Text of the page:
Tag Archives: writers

Different viewpoints

I have to admit that I love words like syzygy, synecdoche and metonymy.  That’s one of the reasons I recently bought Rhetoric: Principles and Usage (1962, Richard E. Hughes and P. Albert Duhamel).  The other (and better) reason is that I’m hoping to improve as a writer by broadening my horizons and addressing my weaknesses, rather than relying on native talent and hoping for the best.  The book is a pleasant read, but, more importantly, it includes exercises.  This morning I settled down at my typewriter to do one of the exercises, which I’ve decided to share on Windows of the Mind.  The exercise was to describe the same place/event twice, first in an objective tone and then in an impressionistic tone.  I enjoyed writing the two descriptions and being aware of how my style shifted — consciously and unconsciously — to accommodate the difference in tone.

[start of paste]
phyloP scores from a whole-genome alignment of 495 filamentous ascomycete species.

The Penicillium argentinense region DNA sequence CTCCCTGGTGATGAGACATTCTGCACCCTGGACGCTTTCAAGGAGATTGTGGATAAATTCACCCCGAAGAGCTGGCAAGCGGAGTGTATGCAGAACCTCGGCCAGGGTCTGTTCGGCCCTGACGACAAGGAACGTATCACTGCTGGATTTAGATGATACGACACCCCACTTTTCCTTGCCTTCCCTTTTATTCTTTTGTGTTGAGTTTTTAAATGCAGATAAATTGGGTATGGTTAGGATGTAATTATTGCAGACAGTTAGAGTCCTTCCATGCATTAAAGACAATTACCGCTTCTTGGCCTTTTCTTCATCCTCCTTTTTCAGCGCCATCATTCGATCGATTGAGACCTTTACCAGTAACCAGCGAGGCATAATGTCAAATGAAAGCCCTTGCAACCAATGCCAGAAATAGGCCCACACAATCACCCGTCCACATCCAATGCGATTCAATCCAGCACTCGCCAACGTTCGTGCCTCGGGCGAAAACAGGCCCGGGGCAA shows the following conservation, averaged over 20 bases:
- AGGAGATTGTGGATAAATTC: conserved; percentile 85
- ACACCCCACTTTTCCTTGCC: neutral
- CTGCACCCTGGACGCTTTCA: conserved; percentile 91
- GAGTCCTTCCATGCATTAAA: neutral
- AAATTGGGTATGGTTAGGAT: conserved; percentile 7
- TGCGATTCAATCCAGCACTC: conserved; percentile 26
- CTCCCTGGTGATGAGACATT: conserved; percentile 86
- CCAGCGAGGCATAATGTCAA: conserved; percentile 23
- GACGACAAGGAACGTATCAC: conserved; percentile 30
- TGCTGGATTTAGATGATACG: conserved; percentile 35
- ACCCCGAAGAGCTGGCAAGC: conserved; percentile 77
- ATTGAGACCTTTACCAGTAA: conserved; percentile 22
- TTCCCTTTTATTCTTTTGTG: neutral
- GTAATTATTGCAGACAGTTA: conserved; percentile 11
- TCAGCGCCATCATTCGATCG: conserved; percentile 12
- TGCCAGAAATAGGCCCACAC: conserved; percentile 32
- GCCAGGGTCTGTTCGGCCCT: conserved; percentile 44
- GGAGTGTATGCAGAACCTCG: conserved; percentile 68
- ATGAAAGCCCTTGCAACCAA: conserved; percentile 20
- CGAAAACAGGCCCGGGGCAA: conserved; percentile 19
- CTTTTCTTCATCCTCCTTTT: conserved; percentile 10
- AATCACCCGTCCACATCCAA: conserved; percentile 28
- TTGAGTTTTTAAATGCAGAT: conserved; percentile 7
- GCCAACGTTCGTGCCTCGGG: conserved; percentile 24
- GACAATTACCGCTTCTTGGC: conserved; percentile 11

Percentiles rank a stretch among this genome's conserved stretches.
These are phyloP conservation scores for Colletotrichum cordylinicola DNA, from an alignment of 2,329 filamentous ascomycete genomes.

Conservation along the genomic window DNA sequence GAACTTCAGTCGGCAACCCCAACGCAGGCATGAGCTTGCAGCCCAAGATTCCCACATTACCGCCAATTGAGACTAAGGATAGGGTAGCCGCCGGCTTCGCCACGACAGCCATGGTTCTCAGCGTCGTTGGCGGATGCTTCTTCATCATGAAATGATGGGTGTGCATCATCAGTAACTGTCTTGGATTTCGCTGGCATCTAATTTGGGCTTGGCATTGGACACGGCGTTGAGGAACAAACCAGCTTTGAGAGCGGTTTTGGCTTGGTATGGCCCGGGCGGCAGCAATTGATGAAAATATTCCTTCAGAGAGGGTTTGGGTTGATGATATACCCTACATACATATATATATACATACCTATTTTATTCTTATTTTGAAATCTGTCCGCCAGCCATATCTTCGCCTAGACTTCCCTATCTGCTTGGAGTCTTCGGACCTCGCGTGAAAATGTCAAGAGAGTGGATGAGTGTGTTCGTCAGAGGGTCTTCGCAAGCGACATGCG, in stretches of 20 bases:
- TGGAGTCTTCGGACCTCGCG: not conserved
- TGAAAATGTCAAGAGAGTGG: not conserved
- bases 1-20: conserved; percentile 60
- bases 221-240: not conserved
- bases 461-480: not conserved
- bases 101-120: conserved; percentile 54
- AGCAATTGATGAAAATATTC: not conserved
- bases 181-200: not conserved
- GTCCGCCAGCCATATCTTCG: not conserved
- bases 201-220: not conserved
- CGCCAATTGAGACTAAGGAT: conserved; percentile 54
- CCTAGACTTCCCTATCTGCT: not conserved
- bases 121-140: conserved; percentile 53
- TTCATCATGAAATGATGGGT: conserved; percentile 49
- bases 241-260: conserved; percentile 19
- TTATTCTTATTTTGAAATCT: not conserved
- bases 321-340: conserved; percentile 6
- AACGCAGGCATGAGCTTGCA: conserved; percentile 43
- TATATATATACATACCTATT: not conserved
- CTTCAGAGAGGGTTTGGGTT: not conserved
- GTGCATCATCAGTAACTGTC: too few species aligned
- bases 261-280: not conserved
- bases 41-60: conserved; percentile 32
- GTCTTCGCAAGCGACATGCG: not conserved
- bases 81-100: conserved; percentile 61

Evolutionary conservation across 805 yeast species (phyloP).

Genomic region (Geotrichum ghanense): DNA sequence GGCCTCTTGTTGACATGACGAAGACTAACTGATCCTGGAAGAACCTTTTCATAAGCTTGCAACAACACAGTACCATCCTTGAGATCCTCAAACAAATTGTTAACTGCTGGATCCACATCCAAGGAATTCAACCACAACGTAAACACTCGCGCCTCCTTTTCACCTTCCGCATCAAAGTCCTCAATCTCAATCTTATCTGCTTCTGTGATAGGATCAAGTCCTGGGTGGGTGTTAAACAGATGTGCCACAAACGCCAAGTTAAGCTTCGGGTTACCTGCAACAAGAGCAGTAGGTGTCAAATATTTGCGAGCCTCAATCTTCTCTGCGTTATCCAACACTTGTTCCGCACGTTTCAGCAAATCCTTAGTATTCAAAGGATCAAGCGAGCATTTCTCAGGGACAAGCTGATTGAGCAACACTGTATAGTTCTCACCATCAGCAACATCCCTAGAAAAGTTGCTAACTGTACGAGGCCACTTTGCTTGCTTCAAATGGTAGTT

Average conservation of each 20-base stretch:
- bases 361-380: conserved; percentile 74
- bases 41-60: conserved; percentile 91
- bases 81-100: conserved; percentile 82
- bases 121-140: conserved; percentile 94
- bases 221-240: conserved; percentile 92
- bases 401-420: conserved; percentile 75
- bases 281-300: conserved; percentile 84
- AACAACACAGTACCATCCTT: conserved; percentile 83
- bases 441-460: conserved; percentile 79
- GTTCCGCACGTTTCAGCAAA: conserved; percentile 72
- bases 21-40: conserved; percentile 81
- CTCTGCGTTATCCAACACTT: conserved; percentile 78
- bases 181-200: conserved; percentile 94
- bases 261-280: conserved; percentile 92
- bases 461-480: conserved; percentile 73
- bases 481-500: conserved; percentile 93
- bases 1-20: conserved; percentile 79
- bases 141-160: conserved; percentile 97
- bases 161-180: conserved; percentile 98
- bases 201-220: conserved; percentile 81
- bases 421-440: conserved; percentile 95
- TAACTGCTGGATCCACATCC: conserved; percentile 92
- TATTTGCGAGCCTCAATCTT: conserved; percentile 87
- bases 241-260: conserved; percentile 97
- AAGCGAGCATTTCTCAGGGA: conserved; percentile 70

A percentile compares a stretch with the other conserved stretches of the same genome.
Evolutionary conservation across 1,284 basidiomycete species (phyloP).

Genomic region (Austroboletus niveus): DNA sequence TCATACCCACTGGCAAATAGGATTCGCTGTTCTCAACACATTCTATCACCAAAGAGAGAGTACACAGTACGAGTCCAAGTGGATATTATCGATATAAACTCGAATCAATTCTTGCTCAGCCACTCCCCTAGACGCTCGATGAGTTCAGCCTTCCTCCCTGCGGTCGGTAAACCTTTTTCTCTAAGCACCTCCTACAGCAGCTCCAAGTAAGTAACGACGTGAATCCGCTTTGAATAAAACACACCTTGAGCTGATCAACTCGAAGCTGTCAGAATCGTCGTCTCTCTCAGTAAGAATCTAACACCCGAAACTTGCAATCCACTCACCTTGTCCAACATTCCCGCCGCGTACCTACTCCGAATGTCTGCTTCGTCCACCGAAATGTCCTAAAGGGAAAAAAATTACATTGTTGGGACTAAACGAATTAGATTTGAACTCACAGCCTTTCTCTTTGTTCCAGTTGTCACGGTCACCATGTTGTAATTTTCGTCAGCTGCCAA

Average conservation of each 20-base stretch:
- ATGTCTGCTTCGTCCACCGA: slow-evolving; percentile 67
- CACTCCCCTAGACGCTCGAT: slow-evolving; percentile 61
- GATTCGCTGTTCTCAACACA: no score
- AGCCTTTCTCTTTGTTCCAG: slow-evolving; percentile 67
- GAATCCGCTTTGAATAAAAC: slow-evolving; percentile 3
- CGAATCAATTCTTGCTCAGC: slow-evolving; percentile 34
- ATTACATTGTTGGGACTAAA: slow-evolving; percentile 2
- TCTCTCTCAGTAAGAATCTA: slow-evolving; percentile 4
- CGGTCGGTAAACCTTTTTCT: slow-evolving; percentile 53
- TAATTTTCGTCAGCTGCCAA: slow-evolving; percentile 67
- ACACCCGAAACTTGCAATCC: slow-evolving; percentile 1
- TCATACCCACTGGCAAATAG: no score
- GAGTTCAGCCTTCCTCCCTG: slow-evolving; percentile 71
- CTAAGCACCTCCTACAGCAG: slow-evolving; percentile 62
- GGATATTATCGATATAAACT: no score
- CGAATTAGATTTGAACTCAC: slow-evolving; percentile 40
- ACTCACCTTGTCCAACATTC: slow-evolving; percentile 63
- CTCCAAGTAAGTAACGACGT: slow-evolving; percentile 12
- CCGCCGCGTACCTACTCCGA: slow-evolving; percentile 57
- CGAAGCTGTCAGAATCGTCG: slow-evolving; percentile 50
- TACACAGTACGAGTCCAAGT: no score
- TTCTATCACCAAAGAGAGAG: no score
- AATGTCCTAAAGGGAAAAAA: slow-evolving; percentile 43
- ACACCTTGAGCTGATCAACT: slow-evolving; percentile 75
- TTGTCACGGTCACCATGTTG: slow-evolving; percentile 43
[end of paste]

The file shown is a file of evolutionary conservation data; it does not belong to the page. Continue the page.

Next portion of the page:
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Torn —
drawn ever closer to the dancing flame,
yearning for that searing touch.
Hoping, clinging fervently to the future,
warned by the past.
Lost in the moment of a silent gaze,
breath held, waiting for release.
Strained, stretched between dreams and despair.
Bound, nearly bursting.